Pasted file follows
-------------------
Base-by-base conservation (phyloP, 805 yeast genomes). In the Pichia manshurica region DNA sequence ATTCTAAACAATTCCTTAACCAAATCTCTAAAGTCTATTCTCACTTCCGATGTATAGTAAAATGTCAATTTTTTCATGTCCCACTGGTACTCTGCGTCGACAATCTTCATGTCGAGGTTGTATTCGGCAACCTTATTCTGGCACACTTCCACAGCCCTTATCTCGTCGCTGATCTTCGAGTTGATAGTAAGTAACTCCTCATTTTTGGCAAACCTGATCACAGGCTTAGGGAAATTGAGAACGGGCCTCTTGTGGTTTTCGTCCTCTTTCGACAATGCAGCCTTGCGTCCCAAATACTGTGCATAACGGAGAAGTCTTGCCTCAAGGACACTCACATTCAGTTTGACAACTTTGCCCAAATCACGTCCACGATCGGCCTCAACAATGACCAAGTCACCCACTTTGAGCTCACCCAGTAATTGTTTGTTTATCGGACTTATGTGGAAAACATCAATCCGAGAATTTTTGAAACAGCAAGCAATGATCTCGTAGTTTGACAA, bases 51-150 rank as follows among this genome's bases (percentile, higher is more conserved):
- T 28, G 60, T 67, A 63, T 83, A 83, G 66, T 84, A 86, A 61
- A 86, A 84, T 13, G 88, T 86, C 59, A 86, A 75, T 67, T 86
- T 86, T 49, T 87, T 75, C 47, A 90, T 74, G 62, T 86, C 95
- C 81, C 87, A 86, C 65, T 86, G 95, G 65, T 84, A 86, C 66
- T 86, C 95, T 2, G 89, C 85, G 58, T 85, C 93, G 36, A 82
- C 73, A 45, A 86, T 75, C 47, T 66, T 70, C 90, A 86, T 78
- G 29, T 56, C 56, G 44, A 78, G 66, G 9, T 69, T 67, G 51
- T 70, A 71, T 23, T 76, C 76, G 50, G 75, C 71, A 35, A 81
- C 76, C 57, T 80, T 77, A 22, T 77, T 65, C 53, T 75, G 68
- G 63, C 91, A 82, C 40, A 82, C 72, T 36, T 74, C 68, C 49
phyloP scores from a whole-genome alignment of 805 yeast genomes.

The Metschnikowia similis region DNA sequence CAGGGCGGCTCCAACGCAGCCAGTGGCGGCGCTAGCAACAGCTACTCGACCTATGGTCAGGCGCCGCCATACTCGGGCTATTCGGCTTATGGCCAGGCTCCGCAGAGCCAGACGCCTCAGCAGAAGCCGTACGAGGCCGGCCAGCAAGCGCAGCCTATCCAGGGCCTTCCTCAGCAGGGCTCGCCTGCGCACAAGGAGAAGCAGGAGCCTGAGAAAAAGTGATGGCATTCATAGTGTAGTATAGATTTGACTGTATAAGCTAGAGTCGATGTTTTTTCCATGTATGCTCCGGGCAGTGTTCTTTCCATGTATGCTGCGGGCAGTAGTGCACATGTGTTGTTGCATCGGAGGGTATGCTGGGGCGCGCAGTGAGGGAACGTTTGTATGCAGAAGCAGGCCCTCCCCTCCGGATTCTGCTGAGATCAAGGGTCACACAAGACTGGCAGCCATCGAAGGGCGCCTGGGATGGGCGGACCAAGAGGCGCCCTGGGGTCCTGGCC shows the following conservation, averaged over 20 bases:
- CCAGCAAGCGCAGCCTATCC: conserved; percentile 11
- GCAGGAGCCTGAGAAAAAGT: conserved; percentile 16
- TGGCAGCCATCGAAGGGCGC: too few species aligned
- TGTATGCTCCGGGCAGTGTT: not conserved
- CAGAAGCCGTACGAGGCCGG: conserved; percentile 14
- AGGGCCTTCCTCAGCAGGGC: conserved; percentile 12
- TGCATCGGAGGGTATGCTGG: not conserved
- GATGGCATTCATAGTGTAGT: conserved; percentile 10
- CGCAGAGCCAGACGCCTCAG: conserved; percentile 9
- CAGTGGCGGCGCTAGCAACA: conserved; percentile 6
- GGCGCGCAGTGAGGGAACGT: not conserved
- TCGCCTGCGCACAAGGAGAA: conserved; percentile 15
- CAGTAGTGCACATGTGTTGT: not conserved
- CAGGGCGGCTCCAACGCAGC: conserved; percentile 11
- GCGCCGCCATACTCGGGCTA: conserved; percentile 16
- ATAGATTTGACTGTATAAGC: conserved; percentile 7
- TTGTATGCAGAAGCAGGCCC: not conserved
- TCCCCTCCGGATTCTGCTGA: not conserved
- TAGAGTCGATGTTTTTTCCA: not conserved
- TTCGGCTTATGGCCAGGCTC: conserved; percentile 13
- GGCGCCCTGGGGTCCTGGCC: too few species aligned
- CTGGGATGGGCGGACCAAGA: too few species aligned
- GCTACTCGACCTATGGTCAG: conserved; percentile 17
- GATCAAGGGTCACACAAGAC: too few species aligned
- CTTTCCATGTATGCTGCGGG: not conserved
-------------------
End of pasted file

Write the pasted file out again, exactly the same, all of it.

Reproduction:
Base-by-base conservation (phyloP, 805 yeast genomes). In the Pichia manshurica region DNA sequence ATTCTAAACAATTCCTTAACCAAATCTCTAAAGTCTATTCTCACTTCCGATGTATAGTAAAATGTCAATTTTTTCATGTCCCACTGGTACTCTGCGTCGACAATCTTCATGTCGAGGTTGTATTCGGCAACCTTATTCTGGCACACTTCCACAGCCCTTATCTCGTCGCTGATCTTCGAGTTGATAGTAAGTAACTCCTCATTTTTGGCAAACCTGATCACAGGCTTAGGGAAATTGAGAACGGGCCTCTTGTGGTTTTCGTCCTCTTTCGACAATGCAGCCTTGCGTCCCAAATACTGTGCATAACGGAGAAGTCTTGCCTCAAGGACACTCACATTCAGTTTGACAACTTTGCCCAAATCACGTCCACGATCGGCCTCAACAATGACCAAGTCACCCACTTTGAGCTCACCCAGTAATTGTTTGTTTATCGGACTTATGTGGAAAACATCAATCCGAGAATTTTTGAAACAGCAAGCAATGATCTCGTAGTTTGACAA, bases 51-150 rank as follows among this genome's bases (percentile, higher is more conserved):
- T 28, G 60, T 67, A 63, T 83, A 83, G 66, T 84, A 86, A 61
- A 86, A 84, T 13, G 88, T 86, C 59, A 86, A 75, T 67, T 86
- T 86, T 49, T 87, T 75, C 47, A 90, T 74, G 62, T 86, C 95
- C 81, C 87, A 86, C 65, T 86, G 95, G 65, T 84, A 86, C 66
- T 86, C 95, T 2, G 89, C 85, G 58, T 85, C 93, G 36, A 82
- C 73, A 45, A 86, T 75, C 47, T 66, T 70, C 90, A 86, T 78
- G 29, T 56, C 56, G 44, A 78, G 66, G 9, T 69, T 67, G 51
- T 70, A 71, T 23, T 76, C 76, G 50, G 75, C 71, A 35, A 81
- C 76, C 57, T 80, T 77, A 22, T 77, T 65, C 53, T 75, G 68
- G 63, C 91, A 82, C 40, A 82, C 72, T 36, T 74, C 68, C 49
phyloP scores from a whole-genome alignment of 805 yeast genomes.

The Metschnikowia similis region DNA sequence CAGGGCGGCTCCAACGCAGCCAGTGGCGGCGCTAGCAACAGCTACTCGACCTATGGTCAGGCGCCGCCATACTCGGGCTATTCGGCTTATGGCCAGGCTCCGCAGAGCCAGACGCCTCAGCAGAAGCCGTACGAGGCCGGCCAGCAAGCGCAGCCTATCCAGGGCCTTCCTCAGCAGGGCTCGCCTGCGCACAAGGAGAAGCAGGAGCCTGAGAAAAAGTGATGGCATTCATAGTGTAGTATAGATTTGACTGTATAAGCTAGAGTCGATGTTTTTTCCATGTATGCTCCGGGCAGTGTTCTTTCCATGTATGCTGCGGGCAGTAGTGCACATGTGTTGTTGCATCGGAGGGTATGCTGGGGCGCGCAGTGAGGGAACGTTTGTATGCAGAAGCAGGCCCTCCCCTCCGGATTCTGCTGAGATCAAGGGTCACACAAGACTGGCAGCCATCGAAGGGCGCCTGGGATGGGCGGACCAAGAGGCGCCCTGGGGTCCTGGCC shows the following conservation, averaged over 20 bases:
- CCAGCAAGCGCAGCCTATCC: conserved; percentile 11
- GCAGGAGCCTGAGAAAAAGT: conserved; percentile 16
- TGGCAGCCATCGAAGGGCGC: too few species aligned
- TGTATGCTCCGGGCAGTGTT: not conserved
- CAGAAGCCGTACGAGGCCGG: conserved; percentile 14
- AGGGCCTTCCTCAGCAGGGC: conserved; percentile 12
- TGCATCGGAGGGTATGCTGG: not conserved
- GATGGCATTCATAGTGTAGT: conserved; percentile 10
- CGCAGAGCCAGACGCCTCAG: conserved; percentile 9
- CAGTGGCGGCGCTAGCAACA: conserved; percentile 6
- GGCGCGCAGTGAGGGAACGT: not conserved
- TCGCCTGCGCACAAGGAGAA: conserved; percentile 15
- CAGTAGTGCACATGTGTTGT: not conserved
- CAGGGCGGCTCCAACGCAGC: conserved; percentile 11
- GCGCCGCCATACTCGGGCTA: conserved; percentile 16
- ATAGATTTGACTGTATAAGC: conserved; percentile 7
- TTGTATGCAGAAGCAGGCCC: not conserved
- TCCCCTCCGGATTCTGCTGA: not conserved
- TAGAGTCGATGTTTTTTCCA: not conserved
- TTCGGCTTATGGCCAGGCTC: conserved; percentile 13
- GGCGCCCTGGGGTCCTGGCC: too few species aligned
- CTGGGATGGGCGGACCAAGA: too few species aligned
- GCTACTCGACCTATGGTCAG: conserved; percentile 17
- GATCAAGGGTCACACAAGAC: too few species aligned
- CTTTCCATGTATGCTGCGGG: not conserved